Srikant M. Datar

6 Results

 

What Is the Future of MBA Education?

Why get an MBA degree? Transformations in business and society make this question increasingly urgent for executives, business school deans, students, faculty, and the public. In a new book, Rethinking the MBA: Business Education at a Crossroads, Harvard Business School's Srikant M. Datar, David A. Garvin, and Patrick G. Cullen suggest opportunities for innovation. Q&A with Datar and Garvin plus book excerpt. Read More

Business Summit: Business Education in the 21st Century

Business schools are innovating and experimenting to change the MBA experience, and to help business education regain its relevance and value. Along with a changing curricula, programs are attempting to make the learning experience more interactive, engaging, global, and experiential. Read More

Harvard Business School Discusses Future of the MBA

The MBA industry is in turmoil. Many business schools are revisiting their offerings to see if they still have relevance in the 21st century. And HBS is using its centennial year to convene worldwide experts on business education and plot its directions for the next 100 years. From HBS Alumni Bulletin. Read More

Making the Decision to Franchise (or not)

Owners operating outlets across multiple markets have a variety of organizational models to choose from, including franchising. The decision is one of the most important they will make. A new Harvard Business School study looks at how 420 convenience store chains organized to serve diverse customers. Read More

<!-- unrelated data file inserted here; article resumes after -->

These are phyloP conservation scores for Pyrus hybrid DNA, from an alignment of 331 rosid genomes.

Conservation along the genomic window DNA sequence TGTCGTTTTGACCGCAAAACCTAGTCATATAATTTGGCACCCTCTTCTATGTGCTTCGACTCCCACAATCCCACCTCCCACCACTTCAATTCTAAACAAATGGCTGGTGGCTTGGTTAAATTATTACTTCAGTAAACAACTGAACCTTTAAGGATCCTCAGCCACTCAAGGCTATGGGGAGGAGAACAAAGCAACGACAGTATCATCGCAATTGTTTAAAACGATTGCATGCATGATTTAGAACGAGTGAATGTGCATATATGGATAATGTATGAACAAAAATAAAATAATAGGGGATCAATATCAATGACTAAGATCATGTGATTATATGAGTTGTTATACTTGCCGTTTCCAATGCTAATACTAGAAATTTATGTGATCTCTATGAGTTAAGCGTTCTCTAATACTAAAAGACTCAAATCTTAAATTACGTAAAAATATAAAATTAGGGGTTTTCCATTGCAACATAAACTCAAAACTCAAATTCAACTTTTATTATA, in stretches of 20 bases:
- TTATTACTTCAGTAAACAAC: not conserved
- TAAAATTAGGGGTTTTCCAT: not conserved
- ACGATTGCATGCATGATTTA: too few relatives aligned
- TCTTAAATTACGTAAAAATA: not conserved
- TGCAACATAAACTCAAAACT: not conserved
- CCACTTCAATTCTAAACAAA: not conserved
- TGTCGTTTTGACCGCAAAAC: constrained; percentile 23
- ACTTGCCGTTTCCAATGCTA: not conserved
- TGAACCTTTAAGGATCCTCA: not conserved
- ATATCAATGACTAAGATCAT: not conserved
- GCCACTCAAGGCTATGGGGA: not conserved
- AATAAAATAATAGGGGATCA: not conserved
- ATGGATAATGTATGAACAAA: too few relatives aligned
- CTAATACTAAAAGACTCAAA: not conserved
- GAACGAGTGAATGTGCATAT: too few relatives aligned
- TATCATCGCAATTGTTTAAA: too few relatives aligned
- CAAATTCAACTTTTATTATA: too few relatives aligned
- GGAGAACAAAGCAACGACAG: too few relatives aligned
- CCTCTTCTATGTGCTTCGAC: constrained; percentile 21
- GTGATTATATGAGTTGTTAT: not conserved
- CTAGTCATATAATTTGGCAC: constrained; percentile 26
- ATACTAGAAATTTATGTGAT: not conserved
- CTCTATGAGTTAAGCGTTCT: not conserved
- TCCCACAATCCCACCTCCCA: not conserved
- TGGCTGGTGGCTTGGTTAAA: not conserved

Testing Strategy with Multiple Performance Measures Evidence from a Balanced Scorecard at Store24

To what extent do balanced scorecards provide useful information for testing and validating an organization's strategy? Numerous case studies of balanced scorecard implementations document their use in translating organizational strategies to objectives and measures, communicating strategic objectives to employees, evaluating the performance of business units, and aligning the incentives of employees across business units and functions. There has been comparatively little research, however, on the potential learning and feedback role of balanced scorecards. Analyzing balanced scorecard data from Store24—a privately held convenience store retailer in New England—during the implementation of an innovative but ultimately unsuccessful strategy, this study investigates whether, when, and how information about problems with the firm's strategy was captured in the multiple performance measures of its balanced scorecard. Read More

Organizational Design and Control across Multiple Markets: The Case of Franchising in the Convenience Store Industry

Chain organizations operate units that are typically dispersed across different types of markets, and thus serve significantly different customer bases. Such "market-type dispersion" is likely to compromise the headquarters' ability to control its stores for two reasons: Relative differences in local conditions make it difficult to monitor a store manager's behavior, and a chain with wide-ranging customer bases will have a harder time serving its customers and will need to rely more heavily on store managers' ability to adapt to local needs. This study identifies market-type dispersion as a factor that is systematically related to firms' organizational design choices. The results may help managers and consultants who deal with control challenges related to a chain's geographic expansion into different markets. Read More